Trump says Ap­ple promised three new US plants: Re­port

Muscat Daily - - BUSINESS -

San Fran­cisco, US - The Wall Street Jour­nal (WSJ) on Tues­day re­ported that US Pres­i­dent Don­ald Trump said Ap­ple has promised to ex­pand man­u­fac­tur­ing at home with three new US plants.

WSJ quoted Trump as say­ing that Ap­ple CEO Tim Cook com­mit­ted to build­ing ‘ three big plants’, in the United States.

No de­tails were pro­vided, and Ap­ple did not re­spond to an AFP re­quest for com­ment.

Cook in May an­nounced the cre­ation of an Ap­ple fund to get more peo­ple in the US to do ‘ad­vanced man­u­fac­tur­ing’, kick­ing it off with a bil­lion dol­lars.

Ap­ple build­ing plants in the United States would come as rare com­mon ground with Trump. Cook has pointed out that Ap­ple spent more than US$50bn in the United States last year - buy­ing from sup­pli­ers such as Corn­ing Glass, work­ing with de­vel­op­ers be­hind ap­plica- tions for the Cal­i­for­nia com­pany’s de­vices and more.

Ap­ple has about 80,000 em­ploy­ees in the US and plans to hire thou­sands more ‘in the fu­ture’, ac­cord­ing to Cook.

It is a sign of Ap­ple’s suc­cess but also a thorny prob­lem: A cash stock­pile top­ping a quar­ter of a tril­lion dol­lars, spark­ing de­bate on what do with such mas­sive re­serves.

The tech gi­ant has re­sisted the idea of bring­ing the cash home, be­cause the US tax code al­lows multi­na­tional firms to de­fer prof­its while they are held over­seas but taxes in­come at up to 35 per cent when repa­tri­ated.

Trump vowed while cam- paign­ing that he would force Ap­ple to bring pro­duc­tion to US soil.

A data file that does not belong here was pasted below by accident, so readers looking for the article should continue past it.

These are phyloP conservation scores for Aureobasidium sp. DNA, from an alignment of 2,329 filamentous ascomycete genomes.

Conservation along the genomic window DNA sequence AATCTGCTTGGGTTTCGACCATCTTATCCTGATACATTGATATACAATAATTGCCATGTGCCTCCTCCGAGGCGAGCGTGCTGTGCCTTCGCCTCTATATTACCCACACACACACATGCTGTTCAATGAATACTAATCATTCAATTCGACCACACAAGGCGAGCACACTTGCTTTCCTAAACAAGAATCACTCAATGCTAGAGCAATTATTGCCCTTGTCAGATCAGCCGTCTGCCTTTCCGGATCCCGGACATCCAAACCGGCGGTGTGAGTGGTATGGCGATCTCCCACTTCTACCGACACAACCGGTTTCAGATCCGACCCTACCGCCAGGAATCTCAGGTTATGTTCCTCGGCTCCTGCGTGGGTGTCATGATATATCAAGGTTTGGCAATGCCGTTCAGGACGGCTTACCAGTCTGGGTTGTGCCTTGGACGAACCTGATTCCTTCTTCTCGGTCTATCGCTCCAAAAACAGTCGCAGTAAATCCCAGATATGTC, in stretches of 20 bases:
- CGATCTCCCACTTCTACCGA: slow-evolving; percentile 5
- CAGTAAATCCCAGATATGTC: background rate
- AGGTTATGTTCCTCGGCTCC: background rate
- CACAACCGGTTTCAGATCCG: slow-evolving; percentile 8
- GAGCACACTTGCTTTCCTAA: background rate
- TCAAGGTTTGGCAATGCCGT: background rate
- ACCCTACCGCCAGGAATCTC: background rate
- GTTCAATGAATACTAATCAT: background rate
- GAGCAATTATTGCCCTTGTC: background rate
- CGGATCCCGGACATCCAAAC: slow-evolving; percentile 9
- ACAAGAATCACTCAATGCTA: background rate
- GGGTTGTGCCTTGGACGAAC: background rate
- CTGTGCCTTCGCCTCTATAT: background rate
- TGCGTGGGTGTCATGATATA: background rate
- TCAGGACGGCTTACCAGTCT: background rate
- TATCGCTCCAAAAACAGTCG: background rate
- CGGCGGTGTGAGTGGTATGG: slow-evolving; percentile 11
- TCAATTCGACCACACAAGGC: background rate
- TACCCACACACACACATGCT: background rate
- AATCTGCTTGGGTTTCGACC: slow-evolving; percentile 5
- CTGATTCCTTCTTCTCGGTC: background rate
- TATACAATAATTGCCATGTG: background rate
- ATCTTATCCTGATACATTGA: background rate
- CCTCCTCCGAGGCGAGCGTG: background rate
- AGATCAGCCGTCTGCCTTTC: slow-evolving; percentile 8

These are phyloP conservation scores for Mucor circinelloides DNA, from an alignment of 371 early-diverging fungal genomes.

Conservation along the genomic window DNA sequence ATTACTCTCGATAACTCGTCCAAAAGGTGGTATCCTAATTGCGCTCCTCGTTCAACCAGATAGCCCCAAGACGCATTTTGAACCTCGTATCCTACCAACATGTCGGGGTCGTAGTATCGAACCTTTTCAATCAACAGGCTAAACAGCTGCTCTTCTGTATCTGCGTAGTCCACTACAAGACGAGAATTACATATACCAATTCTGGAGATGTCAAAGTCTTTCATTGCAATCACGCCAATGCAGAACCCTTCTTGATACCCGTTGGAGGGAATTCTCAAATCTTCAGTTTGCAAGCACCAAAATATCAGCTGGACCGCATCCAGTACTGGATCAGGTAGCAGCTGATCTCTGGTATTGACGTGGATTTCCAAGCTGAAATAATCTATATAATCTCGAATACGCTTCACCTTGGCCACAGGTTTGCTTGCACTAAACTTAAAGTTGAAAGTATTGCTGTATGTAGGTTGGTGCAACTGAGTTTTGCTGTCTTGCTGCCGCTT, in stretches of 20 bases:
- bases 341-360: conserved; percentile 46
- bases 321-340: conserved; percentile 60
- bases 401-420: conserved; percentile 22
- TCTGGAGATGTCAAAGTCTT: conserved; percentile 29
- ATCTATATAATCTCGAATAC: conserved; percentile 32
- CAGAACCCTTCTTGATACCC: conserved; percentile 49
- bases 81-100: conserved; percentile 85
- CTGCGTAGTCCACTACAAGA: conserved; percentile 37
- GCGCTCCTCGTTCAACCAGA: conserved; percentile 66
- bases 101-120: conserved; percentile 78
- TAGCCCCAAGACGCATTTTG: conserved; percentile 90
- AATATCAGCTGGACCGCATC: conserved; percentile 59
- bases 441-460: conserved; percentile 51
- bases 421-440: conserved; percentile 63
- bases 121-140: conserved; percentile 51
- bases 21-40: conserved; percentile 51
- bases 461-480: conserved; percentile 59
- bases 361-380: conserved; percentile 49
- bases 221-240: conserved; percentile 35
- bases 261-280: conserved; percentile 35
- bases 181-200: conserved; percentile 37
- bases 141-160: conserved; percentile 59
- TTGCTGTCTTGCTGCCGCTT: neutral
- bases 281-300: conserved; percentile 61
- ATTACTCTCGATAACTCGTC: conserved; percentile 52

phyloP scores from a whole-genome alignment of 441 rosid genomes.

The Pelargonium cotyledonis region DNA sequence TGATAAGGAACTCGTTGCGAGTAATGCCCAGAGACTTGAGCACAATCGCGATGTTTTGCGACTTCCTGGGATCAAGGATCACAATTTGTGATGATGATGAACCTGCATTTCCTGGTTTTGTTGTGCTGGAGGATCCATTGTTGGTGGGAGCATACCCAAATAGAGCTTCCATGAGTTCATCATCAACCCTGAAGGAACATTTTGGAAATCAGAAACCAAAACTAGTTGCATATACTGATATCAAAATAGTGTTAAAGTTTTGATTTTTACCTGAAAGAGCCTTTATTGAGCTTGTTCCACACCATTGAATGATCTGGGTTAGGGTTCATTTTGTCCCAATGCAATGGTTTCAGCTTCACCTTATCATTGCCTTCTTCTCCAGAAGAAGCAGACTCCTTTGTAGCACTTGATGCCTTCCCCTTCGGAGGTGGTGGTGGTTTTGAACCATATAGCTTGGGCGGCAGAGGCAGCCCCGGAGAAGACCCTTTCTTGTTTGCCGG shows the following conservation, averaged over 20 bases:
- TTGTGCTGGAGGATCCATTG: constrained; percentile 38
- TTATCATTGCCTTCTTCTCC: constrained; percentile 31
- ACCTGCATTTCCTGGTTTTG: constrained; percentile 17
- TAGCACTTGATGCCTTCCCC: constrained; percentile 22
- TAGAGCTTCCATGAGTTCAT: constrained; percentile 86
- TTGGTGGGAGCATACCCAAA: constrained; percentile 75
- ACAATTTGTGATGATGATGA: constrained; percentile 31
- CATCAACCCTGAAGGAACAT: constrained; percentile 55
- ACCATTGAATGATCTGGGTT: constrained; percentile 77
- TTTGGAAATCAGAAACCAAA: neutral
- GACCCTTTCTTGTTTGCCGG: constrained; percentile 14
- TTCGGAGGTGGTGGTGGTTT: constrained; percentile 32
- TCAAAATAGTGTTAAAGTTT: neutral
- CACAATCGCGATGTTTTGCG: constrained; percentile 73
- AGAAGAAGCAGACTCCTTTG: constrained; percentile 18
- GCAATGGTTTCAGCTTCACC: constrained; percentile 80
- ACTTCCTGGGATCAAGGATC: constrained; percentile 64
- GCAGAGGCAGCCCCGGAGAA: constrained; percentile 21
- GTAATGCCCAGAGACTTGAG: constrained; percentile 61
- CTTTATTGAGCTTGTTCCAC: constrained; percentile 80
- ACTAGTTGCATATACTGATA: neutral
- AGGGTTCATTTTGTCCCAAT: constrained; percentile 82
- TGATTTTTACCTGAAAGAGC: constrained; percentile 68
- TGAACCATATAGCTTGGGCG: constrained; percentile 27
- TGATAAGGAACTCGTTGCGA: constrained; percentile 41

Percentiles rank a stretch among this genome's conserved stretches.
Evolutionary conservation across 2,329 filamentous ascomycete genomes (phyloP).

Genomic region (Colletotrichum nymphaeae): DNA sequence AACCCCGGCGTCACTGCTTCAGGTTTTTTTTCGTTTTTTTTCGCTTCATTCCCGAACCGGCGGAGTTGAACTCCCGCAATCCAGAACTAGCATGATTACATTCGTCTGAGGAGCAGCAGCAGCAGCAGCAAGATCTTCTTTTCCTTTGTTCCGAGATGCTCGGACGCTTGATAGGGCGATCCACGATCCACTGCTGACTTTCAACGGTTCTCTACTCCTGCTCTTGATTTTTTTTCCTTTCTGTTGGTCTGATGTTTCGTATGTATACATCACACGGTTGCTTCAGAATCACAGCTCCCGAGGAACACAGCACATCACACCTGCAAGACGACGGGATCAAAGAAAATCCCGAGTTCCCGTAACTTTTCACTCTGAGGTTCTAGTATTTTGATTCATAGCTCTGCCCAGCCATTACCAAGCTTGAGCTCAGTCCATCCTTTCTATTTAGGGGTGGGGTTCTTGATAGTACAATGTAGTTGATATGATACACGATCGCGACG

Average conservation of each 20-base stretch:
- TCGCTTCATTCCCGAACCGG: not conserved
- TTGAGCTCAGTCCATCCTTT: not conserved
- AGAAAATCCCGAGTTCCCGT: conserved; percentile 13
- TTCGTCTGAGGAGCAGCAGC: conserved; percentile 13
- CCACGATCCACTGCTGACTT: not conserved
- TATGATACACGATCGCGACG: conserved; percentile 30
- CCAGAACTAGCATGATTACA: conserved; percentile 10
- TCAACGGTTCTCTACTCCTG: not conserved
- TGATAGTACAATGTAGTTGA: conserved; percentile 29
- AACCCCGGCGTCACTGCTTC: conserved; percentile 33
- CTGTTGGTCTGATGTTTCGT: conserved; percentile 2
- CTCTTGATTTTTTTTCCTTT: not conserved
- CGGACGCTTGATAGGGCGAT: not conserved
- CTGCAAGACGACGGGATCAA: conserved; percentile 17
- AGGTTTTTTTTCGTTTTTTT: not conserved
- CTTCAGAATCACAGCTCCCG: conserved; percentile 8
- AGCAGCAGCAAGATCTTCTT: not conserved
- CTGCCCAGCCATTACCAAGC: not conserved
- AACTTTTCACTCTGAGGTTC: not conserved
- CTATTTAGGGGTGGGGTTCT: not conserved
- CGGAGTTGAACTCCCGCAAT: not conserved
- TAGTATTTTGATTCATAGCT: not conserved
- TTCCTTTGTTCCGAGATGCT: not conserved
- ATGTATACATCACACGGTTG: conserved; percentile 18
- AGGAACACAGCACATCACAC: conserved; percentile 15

Ap­ple is not in the same po­si­tion as au­tomak­ers which re­lo­cated US fac­to­ries over­seas to cut costs, IHS man­u­fac­tur­ing pro­cesses chief an­a­lyst Dan Panz­ica said ear­lier this year. Ap­ple never moved jobs offshore, it cre­ated them there.

“The Ap­ple jobs were never here,” Panz­ica said. “The en­tire sup­ply chain grew in China.”

Ap­ple ben­e­fits in Asia from a net­work that goes be­yond sub­con­trac­tors as­sem­bling smart­phones, tablets or lap­tops. The firm re­lies on a dense ecosys­tem of com­pa­nies that make compo- nents and spare parts for its de­vices as well.

China also of­fers sources of im­por­tant raw ma­te­ri­als, along with cheap, flex­i­ble and abun­dant labour to keep iPhone as­sem­bly lines crank­ing along.

It would be chal­leng­ing to repli­cate that sit­u­a­tion with US work­ers with­out us­ing more ro­bot­ics, un­der­min­ing the po­lit­i­cal aim of cre­at­ing jobs here, ac­cord­ing to some an­a­lysts. Mov­ing iPhone man­u­fac­tur­ing to the US would also likely push up costs, which is not in Ap­ple’s in­ter­ests.

It was seen as more likely that Ap­ple would make a sym­bolic move to ap­pease Wash­ing­ton, such as in­vest­ing more in mak­ing Mac Pro com­put­ers in the US, or in a fa­cil­ity for higher-priced, lim­ited-edi­tion de­vices such as an ‘an­niver­sary edi­tion iPhone’ to mark the hand­set’s 10th birth­day this year.

Ap­ple CEO Tim Cook in May an­nounced the cre­ation of an Ap­ple fund to get more peo­ple in the US to do ‘ad­vanced man­u­fac­tur­ing’, kick­ing it off with a bil­lion dol­lars

Tim Cook

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